- The Washington Times - Monday, June 19, 2006

Pull up a stool

Washington has never looked better, and that’s important considering the nation’s capital is the destination for this week’s Society of American Travel Writers’ conference.

One popular event: a tour of some of the city’s more intriguing political haunts (watering holes, if you will), starting with the Round Robin Bar at the Willard InterContinental, onto the rooftop terrace of the Hay-Adams Hotel overlooking the White House with head concierge Jack Nargill, and finally into Nathan’s and Billy Martin’s Tavern, the oldest saloon in Georgetown.

Besides libations, conventioneers were served political and presidential lore at every stop. Former President Ulysses S. Grant, for example, liked to escape the White House with a brandy and cigar in the Willard InterContinental hotel lobby, where would-be power brokers approached him for favors. Grant, recalled Round Robin bar manager Jim Hewes, labeled the pesky intruders “lobbyists,” thus coining the term that remains so popular (or unpopular) today.

At Nathan’s, convention-goers saw how owner Carol Joynt, a former writer for Walter Cronkite and producer for Larry King and Charlie Rose, exhibits above each booth historical black-and-white photographs (Fidel Castro and Richard Nixon to Bill Clinton and Dick Cheney) snapped by Pulitzer Prize-winner David Hume Kennerly. Our favorite: former first lady Hillary Rodham Clinton “wincing” at the White House. (We can only imagine why.)

Billy Martin Jr., was on hand at his mahogany-lined tavern opened by his great-grandfather, William S. Martin (all four generations were named Billy Martin), who came to Washington from Galway, Ireland, during the late 19th century.

He pointed to Booth 1, “the Rumble Seat,” where John F. Kennedy read the newspaper and ate Sunday brunch; and Booth 3, “the Proposal Booth,” where Kennedy’s girlfriend, the stunning Jacqueline Bouvier, accepted his proposal of marriage.

Richard Nixon always ate meatloaf in Booth 2; Lyndon B. Johnson and former House Speaker Sam Rayburn liked to huddle in Booth 24; while Harry and Bess Truman preferred Booth 6.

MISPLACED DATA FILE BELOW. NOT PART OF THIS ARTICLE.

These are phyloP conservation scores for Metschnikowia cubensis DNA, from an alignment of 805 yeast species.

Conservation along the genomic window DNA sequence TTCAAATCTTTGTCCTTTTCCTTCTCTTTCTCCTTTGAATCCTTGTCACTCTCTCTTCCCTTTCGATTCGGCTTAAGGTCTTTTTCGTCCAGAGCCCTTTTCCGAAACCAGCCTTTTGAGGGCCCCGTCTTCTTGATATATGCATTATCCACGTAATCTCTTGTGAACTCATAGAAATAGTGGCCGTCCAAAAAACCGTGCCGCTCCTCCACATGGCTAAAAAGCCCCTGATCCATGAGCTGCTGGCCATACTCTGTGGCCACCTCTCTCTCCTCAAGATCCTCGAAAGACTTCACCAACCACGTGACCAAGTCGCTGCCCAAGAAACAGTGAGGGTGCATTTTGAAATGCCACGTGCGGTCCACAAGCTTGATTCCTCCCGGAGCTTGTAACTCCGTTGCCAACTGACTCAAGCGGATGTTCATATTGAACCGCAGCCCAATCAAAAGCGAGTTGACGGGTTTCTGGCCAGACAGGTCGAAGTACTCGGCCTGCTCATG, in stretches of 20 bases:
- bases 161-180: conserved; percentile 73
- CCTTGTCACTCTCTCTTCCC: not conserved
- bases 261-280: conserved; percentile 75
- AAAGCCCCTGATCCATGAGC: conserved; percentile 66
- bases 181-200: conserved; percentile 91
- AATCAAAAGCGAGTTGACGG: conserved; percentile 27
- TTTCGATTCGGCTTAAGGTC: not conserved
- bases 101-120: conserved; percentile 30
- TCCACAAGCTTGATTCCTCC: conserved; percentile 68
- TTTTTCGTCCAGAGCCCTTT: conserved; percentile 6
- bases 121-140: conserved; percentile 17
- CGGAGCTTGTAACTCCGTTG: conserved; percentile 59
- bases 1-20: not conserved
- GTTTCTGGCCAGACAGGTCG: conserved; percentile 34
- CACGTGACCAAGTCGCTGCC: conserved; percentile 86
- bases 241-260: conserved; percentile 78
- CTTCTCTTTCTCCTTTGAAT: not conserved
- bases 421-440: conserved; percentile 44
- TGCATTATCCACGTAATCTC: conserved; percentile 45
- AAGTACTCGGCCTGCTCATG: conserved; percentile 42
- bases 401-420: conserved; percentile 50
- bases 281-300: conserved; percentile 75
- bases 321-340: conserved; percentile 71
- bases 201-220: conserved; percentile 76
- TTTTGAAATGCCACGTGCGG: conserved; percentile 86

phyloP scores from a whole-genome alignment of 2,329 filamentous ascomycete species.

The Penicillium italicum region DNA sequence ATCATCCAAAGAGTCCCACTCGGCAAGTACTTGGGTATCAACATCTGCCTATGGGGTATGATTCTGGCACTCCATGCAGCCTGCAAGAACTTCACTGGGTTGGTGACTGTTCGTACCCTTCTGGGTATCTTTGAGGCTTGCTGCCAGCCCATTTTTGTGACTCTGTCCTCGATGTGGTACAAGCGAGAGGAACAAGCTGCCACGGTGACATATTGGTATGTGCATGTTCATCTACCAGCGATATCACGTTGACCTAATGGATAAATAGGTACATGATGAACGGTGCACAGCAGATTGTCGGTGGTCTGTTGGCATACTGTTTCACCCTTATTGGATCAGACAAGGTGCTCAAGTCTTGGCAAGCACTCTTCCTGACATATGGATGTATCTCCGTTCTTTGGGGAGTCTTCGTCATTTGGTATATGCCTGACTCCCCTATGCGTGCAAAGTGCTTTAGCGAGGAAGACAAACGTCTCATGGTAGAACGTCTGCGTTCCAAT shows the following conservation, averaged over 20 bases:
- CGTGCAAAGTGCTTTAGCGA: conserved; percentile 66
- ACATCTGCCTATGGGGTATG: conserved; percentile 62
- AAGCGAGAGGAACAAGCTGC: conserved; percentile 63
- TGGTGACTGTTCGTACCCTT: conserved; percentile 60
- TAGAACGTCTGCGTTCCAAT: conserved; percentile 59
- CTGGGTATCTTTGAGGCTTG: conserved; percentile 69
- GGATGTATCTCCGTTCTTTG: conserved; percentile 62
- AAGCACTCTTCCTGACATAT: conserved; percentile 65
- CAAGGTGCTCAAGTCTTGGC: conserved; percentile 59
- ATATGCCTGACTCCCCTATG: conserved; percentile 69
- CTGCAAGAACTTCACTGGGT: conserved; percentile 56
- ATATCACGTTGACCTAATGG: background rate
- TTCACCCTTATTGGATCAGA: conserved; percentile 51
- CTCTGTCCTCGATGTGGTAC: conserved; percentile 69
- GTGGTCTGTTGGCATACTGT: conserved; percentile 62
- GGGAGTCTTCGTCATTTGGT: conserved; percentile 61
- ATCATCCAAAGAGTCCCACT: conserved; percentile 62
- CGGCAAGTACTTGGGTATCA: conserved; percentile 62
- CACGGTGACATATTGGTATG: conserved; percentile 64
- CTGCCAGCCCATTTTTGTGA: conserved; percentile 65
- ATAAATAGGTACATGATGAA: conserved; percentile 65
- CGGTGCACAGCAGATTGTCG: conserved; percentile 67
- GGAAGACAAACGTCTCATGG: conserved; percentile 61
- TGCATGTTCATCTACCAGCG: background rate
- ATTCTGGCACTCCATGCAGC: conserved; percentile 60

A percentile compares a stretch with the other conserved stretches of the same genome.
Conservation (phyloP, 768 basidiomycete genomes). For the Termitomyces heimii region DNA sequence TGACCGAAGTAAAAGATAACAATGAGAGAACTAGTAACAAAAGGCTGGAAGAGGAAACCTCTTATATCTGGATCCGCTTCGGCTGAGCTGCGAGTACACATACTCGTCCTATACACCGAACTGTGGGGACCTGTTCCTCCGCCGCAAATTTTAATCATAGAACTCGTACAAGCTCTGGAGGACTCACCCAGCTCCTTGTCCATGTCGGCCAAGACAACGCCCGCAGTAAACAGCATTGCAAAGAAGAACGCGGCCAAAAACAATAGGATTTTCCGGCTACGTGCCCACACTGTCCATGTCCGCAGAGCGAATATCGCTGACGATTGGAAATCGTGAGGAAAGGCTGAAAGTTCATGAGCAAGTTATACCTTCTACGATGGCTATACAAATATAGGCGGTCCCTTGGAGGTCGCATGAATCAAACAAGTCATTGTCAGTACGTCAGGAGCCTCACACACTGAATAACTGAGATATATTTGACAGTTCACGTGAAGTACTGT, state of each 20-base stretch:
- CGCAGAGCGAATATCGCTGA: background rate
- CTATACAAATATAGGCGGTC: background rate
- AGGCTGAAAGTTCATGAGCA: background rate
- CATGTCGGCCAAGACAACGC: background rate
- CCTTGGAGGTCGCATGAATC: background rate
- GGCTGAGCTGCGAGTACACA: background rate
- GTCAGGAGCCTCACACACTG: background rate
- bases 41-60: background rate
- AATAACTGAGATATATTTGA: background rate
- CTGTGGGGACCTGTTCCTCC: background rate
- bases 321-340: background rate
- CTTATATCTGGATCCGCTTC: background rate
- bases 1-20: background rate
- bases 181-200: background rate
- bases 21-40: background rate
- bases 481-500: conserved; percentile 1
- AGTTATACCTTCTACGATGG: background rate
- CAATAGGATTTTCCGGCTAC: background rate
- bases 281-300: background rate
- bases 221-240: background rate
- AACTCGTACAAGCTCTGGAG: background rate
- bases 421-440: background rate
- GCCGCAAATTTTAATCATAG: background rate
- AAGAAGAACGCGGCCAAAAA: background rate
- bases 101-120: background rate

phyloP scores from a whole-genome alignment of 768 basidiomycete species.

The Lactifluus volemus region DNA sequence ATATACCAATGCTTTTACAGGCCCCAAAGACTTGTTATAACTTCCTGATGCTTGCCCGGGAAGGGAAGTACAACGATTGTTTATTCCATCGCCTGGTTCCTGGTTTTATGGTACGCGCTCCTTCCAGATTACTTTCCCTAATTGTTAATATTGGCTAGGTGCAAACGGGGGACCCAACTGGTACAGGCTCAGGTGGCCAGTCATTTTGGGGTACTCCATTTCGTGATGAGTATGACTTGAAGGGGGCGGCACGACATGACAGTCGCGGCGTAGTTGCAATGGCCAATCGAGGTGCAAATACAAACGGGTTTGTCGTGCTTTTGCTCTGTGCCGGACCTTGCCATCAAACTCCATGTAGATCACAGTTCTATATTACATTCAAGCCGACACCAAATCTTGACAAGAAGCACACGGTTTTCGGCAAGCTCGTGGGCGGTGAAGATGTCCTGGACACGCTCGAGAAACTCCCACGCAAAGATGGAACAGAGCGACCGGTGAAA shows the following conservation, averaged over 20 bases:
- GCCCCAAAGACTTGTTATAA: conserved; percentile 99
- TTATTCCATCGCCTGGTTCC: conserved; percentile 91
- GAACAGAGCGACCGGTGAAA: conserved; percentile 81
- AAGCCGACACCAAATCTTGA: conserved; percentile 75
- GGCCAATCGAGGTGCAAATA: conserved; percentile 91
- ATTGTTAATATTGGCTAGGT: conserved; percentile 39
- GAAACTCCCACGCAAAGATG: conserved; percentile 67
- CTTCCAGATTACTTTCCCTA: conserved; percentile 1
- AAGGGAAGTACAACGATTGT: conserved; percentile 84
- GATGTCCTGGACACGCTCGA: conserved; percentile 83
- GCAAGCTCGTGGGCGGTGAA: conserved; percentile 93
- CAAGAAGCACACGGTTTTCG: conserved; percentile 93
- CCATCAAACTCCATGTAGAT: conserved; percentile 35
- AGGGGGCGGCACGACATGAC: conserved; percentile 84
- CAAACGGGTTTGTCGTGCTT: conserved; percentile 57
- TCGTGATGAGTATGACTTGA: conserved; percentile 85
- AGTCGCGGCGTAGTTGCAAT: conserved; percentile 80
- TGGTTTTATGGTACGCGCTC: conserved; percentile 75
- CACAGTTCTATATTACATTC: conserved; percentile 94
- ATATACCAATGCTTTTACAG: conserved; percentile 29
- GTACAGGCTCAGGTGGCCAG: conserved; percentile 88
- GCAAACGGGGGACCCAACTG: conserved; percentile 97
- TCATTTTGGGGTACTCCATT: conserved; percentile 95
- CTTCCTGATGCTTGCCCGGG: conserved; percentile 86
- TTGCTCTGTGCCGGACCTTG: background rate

In fact, Billy Martin’s is where spies Alger Hiss and Elizabeth Bentley conducted their covert business. It is entirely possible that in the early 1940s, with then-Sen. Truman eating nearby, Bentley wasn’t far away eavesdropping on government officials. Come to think of it, Hiss might have walked right past Nixon at the front door.

Real’ football

That was Italian Ambassador Giovanni Castellaneta doing his part to attract more interest among Americans in World Cup soccer by hosting a Saturday afternoon “luncheon and game viewing” for invited guests at the embassy.

As it was, the heavily favored Italians managed only a 1-1 tie against Team USA, giving the Americans their first-ever World Cup point in Europe and the opportunity to move into the tournament’s second round.

Singing the blues

The Stephens Group in Washington and singer Bonnie Raitt are teaming up to offer backstage passes in exchange for a contribution to the Freedom to Travel Campaign, which works to lift U.S. travel restrictions to communist Cuba.

“I am looking for Freedom to Travel Campaign fans who would like to make a contribution to the cause in exchange for a pair of really good tickets to the Bonnie Raitt show on July 5th at Wolftrap,” writes Sarah Stephens. “The tickets come with after-show backstage passes. This is Bonnie’s way of helping Freedom to Travel, and it could be your way of doing the same and enjoying a great summer night of music.”

As we wrote Friday, the campaign, founded in 1993, didn’t have much to celebrate last week. Two congressional amendments to end travel restrictions to Cuba went down in defeat, while another was withdrawn for lack of support.

Potty mouth

Somebody is upset enough with Maryland Republican Gov. Robert L. Ehrlich Jr. to go to such lengths as to hire a large crane to hoist this message way above Interstate 95 near Baltimore: “Flush You, Governor Ehrlich.”

Art imitates life

“And how about this: We will hear a band of congressmen singing: ‘You’ve Got to Change Your Evil Ways.’ Not making this up.”

— White House pool report in advance of this year’s congressional picnic on the South Lawn of the White House, hosted by President Bush.

John McCaslin, whose column is nationally syndicated, can be reached at 202/636-3284 or jmccaslin@washingtontimes.com.

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